A word of advice: Go to Scott Amendola's website (www.scottamendola.com) and download for your great pleasure, an entire concert in MP3 that the drummer, quite generously, puts at your disposal. The live version features the same performers as the CD, with the exception of Jenny Scheinman. Here, she is substituted by another violinist, Carla Kihlstedt of Tin Hat Trio. The remaining 6 songs are by the quartet. An even more satisfying offer, always free, is the download of a concert with Scott Amendola at the head of his trio. In both cases the music is excellent. The free download is provided for a limited time, so download it as soon as possible. I'm sure it will make you want to run out and buy a copy of the disc.
- Maurizio Comandini, All About Jazz-Italy

Like a CD Changer
The Scott Amendola Band offers and unconventional listening experience

When the Scott Amendola band comes to the Cubberly Community Center on Thursday, music lovers will be given the opportunity to listen to something they’ve never heard before –but then, so will the band. With a heavy emphasis on off-the-cuff jamming, the group sounds different every time they play.“For me it’s all about improvisation and opening up the music so that anything can happen, “ Amendola says in his husky voice. Which isn’t to say that the groups doesn’t write songs. On the contrary, the 31-year-old Amendola- a drummer educated at the renowned Berklee School of Music in Boston, Mass- composes and arranges all of the music to fit his sax, violin, guitar, bass and drum unit to a tee.
“As I write music, I think of these four people specifically,” he says.

Amendola’s composition style is best described as modern free jazz, with a heavy emphasis on improvisation and dissonance. Amendola says he’s been influenced by everything from eccentric jazz musicians –such as Ornette Coleman and Thelonious Monk – to mainstream rock band – like Led Zepplin and Radiohead – to African music.“We’re not one thing; we’re like a CD changer, “Amendola says. “To me, that’s where music is headed and I think that’s cool.” This means the Scott Amendola band almost never sounds conventional. Behind the drum set – his facial expressions alternating between looks of concentration and pain - Amendola plays an extraordinary prominent role in the band. Using sticks, brushes, and even his hands, the drummer adds his touch to every song, changing his playing at will to change his inner vision.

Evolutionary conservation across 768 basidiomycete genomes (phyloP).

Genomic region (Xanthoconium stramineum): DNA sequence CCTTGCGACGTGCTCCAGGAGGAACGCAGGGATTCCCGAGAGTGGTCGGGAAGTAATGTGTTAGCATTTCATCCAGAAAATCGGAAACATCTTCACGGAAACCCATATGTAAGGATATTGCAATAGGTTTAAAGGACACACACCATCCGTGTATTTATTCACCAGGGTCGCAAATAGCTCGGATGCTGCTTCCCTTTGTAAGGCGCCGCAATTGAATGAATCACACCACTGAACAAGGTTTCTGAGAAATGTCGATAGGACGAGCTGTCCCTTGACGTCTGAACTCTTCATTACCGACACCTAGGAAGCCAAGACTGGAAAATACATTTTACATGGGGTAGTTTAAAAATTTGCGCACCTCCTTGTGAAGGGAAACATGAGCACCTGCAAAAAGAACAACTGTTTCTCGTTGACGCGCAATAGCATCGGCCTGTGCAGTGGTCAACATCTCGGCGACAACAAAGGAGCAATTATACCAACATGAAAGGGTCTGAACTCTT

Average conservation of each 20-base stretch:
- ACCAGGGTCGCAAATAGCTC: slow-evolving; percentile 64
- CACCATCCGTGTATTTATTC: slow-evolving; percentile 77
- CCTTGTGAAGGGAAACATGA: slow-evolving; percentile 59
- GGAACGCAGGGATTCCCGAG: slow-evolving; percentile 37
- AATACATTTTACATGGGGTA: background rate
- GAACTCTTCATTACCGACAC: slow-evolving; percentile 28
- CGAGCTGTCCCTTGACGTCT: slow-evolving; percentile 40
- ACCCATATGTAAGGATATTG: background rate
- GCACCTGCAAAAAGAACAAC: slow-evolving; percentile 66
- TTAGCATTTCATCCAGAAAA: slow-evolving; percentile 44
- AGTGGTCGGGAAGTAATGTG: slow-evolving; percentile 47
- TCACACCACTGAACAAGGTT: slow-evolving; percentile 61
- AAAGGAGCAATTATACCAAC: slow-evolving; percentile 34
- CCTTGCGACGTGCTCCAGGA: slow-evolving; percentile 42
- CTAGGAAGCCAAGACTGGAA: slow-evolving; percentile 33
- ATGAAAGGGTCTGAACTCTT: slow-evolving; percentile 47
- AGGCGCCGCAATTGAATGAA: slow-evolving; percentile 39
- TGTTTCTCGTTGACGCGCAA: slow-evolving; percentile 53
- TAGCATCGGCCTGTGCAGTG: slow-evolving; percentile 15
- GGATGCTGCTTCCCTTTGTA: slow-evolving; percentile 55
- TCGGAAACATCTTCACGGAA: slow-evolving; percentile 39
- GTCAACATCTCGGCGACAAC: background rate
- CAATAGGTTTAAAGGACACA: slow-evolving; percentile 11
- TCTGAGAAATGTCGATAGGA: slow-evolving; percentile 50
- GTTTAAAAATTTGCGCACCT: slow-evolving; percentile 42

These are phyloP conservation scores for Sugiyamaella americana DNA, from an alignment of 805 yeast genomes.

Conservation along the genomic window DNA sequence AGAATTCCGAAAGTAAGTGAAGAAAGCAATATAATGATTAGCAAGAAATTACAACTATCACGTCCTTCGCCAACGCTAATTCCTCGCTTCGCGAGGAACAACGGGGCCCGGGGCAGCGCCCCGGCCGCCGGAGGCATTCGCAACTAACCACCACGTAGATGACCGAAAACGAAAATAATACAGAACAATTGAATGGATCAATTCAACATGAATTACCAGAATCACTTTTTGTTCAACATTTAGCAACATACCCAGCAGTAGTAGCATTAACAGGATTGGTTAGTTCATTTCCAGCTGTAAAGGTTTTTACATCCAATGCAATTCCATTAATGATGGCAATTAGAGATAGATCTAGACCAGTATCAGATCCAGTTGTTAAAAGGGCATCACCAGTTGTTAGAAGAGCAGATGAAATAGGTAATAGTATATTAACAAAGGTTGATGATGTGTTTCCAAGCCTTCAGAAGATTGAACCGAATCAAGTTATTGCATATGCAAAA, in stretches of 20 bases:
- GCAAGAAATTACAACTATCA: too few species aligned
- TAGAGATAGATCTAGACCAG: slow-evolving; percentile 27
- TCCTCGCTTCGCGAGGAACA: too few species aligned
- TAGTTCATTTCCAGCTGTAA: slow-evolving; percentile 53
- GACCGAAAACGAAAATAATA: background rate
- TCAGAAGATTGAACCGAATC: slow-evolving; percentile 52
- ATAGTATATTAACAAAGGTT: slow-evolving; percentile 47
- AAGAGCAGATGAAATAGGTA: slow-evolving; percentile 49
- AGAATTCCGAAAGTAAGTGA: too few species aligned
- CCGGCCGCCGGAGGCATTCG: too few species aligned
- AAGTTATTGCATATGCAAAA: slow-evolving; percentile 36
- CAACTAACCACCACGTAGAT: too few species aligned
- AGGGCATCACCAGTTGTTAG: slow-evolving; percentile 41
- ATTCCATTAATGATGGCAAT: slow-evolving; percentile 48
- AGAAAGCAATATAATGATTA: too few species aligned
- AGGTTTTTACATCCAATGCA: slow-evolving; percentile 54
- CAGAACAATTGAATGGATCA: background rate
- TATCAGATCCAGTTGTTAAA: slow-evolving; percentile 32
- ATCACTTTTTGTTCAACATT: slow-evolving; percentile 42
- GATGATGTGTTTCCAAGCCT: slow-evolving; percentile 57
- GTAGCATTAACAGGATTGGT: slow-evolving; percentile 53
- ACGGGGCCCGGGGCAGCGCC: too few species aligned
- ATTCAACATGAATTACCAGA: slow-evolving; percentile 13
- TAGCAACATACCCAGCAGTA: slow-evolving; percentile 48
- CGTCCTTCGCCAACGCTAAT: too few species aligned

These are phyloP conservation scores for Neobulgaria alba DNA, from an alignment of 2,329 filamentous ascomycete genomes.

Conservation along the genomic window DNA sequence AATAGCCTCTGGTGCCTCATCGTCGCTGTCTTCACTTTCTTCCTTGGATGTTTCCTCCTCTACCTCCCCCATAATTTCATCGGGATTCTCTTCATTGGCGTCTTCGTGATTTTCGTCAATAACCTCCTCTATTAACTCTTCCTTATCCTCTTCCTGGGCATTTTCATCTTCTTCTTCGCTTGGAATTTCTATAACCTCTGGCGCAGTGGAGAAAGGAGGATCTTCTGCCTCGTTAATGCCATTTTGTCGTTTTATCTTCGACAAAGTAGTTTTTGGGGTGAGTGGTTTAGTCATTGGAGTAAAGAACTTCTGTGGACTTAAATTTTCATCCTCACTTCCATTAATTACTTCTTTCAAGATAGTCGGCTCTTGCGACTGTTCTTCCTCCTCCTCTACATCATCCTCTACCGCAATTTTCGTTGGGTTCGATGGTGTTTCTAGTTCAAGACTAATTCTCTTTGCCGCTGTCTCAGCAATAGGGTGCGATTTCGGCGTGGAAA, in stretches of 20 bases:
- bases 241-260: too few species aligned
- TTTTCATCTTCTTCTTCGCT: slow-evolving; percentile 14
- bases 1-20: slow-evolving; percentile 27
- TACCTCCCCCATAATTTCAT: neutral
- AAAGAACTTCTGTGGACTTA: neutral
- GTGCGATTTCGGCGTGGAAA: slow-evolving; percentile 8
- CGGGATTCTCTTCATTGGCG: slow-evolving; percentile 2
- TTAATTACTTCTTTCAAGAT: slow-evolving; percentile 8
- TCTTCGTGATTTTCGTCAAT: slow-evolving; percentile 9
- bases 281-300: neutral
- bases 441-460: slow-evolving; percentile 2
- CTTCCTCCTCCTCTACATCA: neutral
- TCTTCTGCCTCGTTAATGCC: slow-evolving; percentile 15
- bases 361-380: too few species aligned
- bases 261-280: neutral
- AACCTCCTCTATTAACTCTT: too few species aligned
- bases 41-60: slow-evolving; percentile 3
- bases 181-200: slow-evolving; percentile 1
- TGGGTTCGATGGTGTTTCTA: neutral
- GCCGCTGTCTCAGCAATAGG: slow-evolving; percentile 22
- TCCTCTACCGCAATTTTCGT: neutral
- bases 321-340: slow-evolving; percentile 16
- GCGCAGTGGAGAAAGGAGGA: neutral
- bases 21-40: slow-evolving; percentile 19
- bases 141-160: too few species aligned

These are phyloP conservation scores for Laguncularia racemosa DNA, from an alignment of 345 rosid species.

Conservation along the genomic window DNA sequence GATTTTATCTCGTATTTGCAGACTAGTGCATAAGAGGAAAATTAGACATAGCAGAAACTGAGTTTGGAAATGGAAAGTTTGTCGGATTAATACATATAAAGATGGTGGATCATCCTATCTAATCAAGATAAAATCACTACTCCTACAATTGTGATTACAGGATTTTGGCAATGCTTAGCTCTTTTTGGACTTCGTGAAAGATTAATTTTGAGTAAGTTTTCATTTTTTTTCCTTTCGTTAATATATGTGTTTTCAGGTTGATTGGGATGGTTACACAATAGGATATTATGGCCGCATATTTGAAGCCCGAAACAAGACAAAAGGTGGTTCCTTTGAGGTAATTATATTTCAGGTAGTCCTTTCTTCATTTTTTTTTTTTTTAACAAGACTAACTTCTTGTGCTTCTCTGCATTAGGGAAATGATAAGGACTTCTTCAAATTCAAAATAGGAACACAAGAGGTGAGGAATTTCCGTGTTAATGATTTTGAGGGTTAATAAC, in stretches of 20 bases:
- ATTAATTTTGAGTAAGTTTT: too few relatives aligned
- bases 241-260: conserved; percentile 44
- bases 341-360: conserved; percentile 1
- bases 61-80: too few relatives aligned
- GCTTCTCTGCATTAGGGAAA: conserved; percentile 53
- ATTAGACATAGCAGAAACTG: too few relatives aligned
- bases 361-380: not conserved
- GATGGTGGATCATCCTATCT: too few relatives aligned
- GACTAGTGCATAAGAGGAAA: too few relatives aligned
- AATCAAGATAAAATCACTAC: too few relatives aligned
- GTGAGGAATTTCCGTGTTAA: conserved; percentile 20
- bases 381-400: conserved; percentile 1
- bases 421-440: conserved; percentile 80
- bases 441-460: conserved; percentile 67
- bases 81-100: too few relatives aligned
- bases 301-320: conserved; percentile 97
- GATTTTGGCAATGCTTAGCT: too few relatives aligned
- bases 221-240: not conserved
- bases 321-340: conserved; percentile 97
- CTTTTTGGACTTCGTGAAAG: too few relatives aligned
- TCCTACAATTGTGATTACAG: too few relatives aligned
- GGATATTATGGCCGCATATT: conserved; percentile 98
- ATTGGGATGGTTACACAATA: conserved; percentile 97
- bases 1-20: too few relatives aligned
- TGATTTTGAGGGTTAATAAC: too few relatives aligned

Likewise, the band’s music can spontaneously shift into a completely different style. It’s not uncommon for members to toy with the songs key, rhythm and even tempo if it suits their fancy. A musician may drop out mid-tune, leaving the other four a new scenario, and them come back when the time is right. “They’re really deep musicians, and they’re really heavy improvisers.” Amendola says. “ I could hand them a blank piece of paper and say, ‘play’, and something great would happen. There’s so many possibilities musically.”

Of course, endless possibilities also lead to their share of pitfalls. At times, as Amendola and his cohorts – guitarist Dave Mac Nab, bassist Todd Sickafoose, violinist Jenny Scheinman, and Eric Crystal on reeds – reach for a next level of expression, their music hits rough waters. One member may fall off a beat or out of key for a time, or the parts may simply sound at odds with one another. But even during the awkward moments, Amendola cherishes the right of every musician to fully express him or herself. For Amendola music is something sacred that demands complete honesty and individuality. “Everybody gets to be themselves in the music.” he says. “That’s the only thing I know how to do anymore.”

And when musicians snap back into place, they sound that much sweeter for having been so sour. One of the finest drummers around, once Amendola hits his stride and locks with the other musicians, there’s nothing else like it. Whether the song is jazzy, funky or mellow, the musicians can transcend their parts and take the audience along to a different plane of thinking. “The thing is everyone is coming from the same place, and everyone is listening so hard and trusts each other, “ Amendola explains over a frothy cup of Chai tea. “This is really an ideal band for me.”

Even before he formed his self-titled group, Amendola played with one great musician after another. After moving to San Francisco in 1992, he hooked-up with guitarist Charlie Hunter, John Schott, and Will Bernard to form the T.J. Kirk. The innovative group was eventually nominated for a Grammy. Since then, he has played with such musicians as the Charlie Hunter Quartet, Bill Frisell, Pat Martino, Phil Lesh, and many others. Not to mention all the Bay Area bands with whom he currently performs, including Noe Venable and Tony Furtado. But, the one consistency between all of the bands with whom Amendola has played is a willingness to experiment and add personal flairs to the music.
“All the bands I’ve been involved with have been taking things in a different way,” he says. And as long as he’s able to keep expressing himself musically, Amendola will be happy.“I want to be able to make whatever music I want and have people appreciate it,” he says. It’s really fun, and I just want to stay positive and enjoy it.”
- Stephen Raphael, San Jose Mercury News, September, 14th, 2000